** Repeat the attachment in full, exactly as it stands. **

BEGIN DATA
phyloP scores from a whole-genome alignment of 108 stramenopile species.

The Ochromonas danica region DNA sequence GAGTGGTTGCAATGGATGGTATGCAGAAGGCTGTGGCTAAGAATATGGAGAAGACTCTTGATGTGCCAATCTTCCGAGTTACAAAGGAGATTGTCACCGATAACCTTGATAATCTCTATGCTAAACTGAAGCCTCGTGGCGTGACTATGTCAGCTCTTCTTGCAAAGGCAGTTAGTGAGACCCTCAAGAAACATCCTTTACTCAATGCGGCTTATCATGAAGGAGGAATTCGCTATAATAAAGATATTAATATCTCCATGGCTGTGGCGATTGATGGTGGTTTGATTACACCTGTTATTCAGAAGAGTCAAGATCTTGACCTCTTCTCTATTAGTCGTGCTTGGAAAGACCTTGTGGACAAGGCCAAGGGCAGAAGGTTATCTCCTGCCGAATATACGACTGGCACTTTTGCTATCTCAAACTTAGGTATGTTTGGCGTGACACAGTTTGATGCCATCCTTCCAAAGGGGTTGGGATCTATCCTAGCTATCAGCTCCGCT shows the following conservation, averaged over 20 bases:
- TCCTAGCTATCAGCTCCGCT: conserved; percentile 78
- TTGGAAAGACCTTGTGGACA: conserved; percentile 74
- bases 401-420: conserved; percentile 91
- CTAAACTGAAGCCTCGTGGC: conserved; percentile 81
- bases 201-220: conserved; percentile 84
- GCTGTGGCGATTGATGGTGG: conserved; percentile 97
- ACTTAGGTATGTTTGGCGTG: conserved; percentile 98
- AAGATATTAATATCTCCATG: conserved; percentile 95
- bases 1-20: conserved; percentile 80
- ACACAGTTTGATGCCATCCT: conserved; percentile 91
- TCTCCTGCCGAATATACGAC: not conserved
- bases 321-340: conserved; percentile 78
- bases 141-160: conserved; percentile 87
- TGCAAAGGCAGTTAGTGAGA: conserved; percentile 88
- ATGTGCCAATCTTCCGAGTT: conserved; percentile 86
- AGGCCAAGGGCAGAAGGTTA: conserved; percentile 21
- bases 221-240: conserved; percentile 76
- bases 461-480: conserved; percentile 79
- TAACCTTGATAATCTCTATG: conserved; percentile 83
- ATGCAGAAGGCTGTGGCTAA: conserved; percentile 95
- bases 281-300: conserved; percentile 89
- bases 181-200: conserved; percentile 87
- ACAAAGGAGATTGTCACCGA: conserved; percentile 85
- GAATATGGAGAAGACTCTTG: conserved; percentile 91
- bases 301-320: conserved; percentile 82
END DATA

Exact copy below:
phyloP scores from a whole-genome alignment of 108 stramenopile species.

The Ochromonas danica region DNA sequence GAGTGGTTGCAATGGATGGTATGCAGAAGGCTGTGGCTAAGAATATGGAGAAGACTCTTGATGTGCCAATCTTCCGAGTTACAAAGGAGATTGTCACCGATAACCTTGATAATCTCTATGCTAAACTGAAGCCTCGTGGCGTGACTATGTCAGCTCTTCTTGCAAAGGCAGTTAGTGAGACCCTCAAGAAACATCCTTTACTCAATGCGGCTTATCATGAAGGAGGAATTCGCTATAATAAAGATATTAATATCTCCATGGCTGTGGCGATTGATGGTGGTTTGATTACACCTGTTATTCAGAAGAGTCAAGATCTTGACCTCTTCTCTATTAGTCGTGCTTGGAAAGACCTTGTGGACAAGGCCAAGGGCAGAAGGTTATCTCCTGCCGAATATACGACTGGCACTTTTGCTATCTCAAACTTAGGTATGTTTGGCGTGACACAGTTTGATGCCATCCTTCCAAAGGGGTTGGGATCTATCCTAGCTATCAGCTCCGCT shows the following conservation, averaged over 20 bases:
- TCCTAGCTATCAGCTCCGCT: conserved; percentile 78
- TTGGAAAGACCTTGTGGACA: conserved; percentile 74
- bases 401-420: conserved; percentile 91
- CTAAACTGAAGCCTCGTGGC: conserved; percentile 81
- bases 201-220: conserved; percentile 84
- GCTGTGGCGATTGATGGTGG: conserved; percentile 97
- ACTTAGGTATGTTTGGCGTG: conserved; percentile 98
- AAGATATTAATATCTCCATG: conserved; percentile 95
- bases 1-20: conserved; percentile 80
- ACACAGTTTGATGCCATCCT: conserved; percentile 91
- TCTCCTGCCGAATATACGAC: not conserved
- bases 321-340: conserved; percentile 78
- bases 141-160: conserved; percentile 87
- TGCAAAGGCAGTTAGTGAGA: conserved; percentile 88
- ATGTGCCAATCTTCCGAGTT: conserved; percentile 86
- AGGCCAAGGGCAGAAGGTTA: conserved; percentile 21
- bases 221-240: conserved; percentile 76
- bases 461-480: conserved; percentile 79
- TAACCTTGATAATCTCTATG: conserved; percentile 83
- ATGCAGAAGGCTGTGGCTAA: conserved; percentile 95
- bases 281-300: conserved; percentile 89
- bases 181-200: conserved; percentile 87
- ACAAAGGAGATTGTCACCGA: conserved; percentile 85
- GAATATGGAGAAGACTCTTG: conserved; percentile 91
- bases 301-320: conserved; percentile 82